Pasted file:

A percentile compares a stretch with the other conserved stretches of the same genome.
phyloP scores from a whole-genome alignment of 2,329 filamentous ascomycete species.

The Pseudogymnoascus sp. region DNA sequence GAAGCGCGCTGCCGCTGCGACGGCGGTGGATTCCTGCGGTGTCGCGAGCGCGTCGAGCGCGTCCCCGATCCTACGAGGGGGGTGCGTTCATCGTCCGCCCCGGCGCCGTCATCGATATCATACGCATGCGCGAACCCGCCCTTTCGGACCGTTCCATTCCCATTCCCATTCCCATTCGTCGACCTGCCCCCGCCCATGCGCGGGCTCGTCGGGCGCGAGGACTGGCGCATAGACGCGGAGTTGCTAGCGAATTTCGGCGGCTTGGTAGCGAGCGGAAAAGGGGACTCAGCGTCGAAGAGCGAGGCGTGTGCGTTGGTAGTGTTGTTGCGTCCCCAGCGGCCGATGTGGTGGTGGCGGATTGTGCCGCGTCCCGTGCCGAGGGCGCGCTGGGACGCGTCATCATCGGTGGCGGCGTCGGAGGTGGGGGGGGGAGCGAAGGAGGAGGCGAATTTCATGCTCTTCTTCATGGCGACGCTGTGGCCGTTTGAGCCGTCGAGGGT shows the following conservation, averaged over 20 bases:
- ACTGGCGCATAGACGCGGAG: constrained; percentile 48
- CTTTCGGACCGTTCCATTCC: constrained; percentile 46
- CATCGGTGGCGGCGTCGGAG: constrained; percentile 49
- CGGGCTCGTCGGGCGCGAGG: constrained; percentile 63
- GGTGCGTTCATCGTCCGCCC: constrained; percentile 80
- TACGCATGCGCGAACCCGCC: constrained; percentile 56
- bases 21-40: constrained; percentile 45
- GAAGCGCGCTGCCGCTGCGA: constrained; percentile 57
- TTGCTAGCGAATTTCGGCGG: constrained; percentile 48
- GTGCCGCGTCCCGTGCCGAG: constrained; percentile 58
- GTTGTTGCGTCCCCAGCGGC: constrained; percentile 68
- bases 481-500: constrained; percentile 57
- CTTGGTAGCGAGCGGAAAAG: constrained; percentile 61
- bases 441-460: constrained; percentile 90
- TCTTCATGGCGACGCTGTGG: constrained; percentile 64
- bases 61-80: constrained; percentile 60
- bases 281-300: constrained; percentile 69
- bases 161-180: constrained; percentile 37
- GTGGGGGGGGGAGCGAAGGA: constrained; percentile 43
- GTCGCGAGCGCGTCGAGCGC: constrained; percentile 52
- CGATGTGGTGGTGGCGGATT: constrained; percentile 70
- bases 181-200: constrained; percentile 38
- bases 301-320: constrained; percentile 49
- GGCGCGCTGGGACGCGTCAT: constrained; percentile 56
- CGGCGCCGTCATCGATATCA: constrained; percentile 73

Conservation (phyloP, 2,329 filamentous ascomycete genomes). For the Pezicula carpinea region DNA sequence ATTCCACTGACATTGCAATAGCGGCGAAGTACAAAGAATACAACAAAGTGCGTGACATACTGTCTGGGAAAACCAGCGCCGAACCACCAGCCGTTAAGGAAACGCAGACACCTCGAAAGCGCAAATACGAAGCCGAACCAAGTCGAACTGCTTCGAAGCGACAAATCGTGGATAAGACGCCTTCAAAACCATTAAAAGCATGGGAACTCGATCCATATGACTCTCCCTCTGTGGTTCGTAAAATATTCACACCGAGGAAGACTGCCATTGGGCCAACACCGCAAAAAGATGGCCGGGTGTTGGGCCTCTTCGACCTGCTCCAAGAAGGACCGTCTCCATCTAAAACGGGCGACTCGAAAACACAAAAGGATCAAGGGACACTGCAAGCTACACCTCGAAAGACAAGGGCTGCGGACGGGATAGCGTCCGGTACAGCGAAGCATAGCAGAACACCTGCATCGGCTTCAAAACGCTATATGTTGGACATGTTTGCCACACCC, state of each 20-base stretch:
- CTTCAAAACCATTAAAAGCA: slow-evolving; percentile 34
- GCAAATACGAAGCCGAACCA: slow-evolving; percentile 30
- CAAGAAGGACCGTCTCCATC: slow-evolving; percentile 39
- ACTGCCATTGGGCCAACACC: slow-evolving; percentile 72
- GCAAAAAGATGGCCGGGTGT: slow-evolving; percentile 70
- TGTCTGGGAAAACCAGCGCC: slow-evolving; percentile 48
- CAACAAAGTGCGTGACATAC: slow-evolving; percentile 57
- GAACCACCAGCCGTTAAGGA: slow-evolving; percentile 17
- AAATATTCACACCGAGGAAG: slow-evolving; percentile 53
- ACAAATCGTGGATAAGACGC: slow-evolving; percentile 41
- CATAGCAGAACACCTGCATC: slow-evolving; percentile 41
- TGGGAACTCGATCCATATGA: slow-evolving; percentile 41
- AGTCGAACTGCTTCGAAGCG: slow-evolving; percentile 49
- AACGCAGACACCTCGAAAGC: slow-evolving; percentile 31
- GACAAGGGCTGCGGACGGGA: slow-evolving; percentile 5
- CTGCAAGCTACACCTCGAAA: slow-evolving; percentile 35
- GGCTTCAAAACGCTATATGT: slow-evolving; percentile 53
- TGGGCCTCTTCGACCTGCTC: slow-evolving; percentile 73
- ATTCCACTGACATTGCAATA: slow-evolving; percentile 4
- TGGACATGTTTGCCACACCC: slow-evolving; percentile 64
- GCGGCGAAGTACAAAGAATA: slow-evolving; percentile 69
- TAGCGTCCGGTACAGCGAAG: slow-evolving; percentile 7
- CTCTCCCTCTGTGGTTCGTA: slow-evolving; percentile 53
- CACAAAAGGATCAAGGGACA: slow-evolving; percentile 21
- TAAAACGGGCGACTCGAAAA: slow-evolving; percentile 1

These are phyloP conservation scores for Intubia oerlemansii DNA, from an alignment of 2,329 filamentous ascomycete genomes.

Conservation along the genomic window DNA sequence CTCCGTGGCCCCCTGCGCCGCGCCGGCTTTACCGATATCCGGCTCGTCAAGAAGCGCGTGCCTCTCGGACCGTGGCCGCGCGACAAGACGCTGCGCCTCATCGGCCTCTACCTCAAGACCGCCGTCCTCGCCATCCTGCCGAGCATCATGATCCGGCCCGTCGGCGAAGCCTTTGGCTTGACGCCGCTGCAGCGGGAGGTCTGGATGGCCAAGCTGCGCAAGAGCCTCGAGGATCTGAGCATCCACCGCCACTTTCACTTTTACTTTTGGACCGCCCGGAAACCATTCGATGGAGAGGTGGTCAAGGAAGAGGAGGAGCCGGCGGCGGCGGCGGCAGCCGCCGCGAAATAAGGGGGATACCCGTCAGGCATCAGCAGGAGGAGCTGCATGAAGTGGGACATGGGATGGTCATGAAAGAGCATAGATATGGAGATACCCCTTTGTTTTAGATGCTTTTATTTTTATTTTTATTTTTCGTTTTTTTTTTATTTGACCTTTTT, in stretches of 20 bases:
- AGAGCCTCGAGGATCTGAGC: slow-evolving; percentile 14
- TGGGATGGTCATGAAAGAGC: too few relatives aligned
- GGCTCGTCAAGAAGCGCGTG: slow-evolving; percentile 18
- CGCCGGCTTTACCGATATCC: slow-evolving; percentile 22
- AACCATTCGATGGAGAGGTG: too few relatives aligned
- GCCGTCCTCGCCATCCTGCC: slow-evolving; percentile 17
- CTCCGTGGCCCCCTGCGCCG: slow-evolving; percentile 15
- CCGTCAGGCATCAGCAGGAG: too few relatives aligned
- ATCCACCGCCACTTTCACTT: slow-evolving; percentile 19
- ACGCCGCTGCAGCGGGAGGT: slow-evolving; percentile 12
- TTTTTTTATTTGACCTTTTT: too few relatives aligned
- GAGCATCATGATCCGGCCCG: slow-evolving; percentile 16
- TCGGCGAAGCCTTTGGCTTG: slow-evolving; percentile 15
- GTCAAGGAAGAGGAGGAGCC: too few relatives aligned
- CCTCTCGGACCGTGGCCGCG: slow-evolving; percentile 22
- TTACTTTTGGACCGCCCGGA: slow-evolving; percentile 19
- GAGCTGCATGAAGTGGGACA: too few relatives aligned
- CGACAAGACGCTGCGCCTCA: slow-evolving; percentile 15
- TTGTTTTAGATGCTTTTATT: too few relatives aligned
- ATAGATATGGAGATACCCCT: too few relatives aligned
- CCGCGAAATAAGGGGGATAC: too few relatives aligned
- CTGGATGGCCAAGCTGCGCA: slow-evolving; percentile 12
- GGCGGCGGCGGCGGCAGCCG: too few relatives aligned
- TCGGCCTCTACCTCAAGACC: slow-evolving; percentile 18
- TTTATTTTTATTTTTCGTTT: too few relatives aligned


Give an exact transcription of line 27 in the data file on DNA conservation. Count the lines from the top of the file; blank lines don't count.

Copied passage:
- GGCGCGCTGGGACGCGTCAT: constrained; percentile 56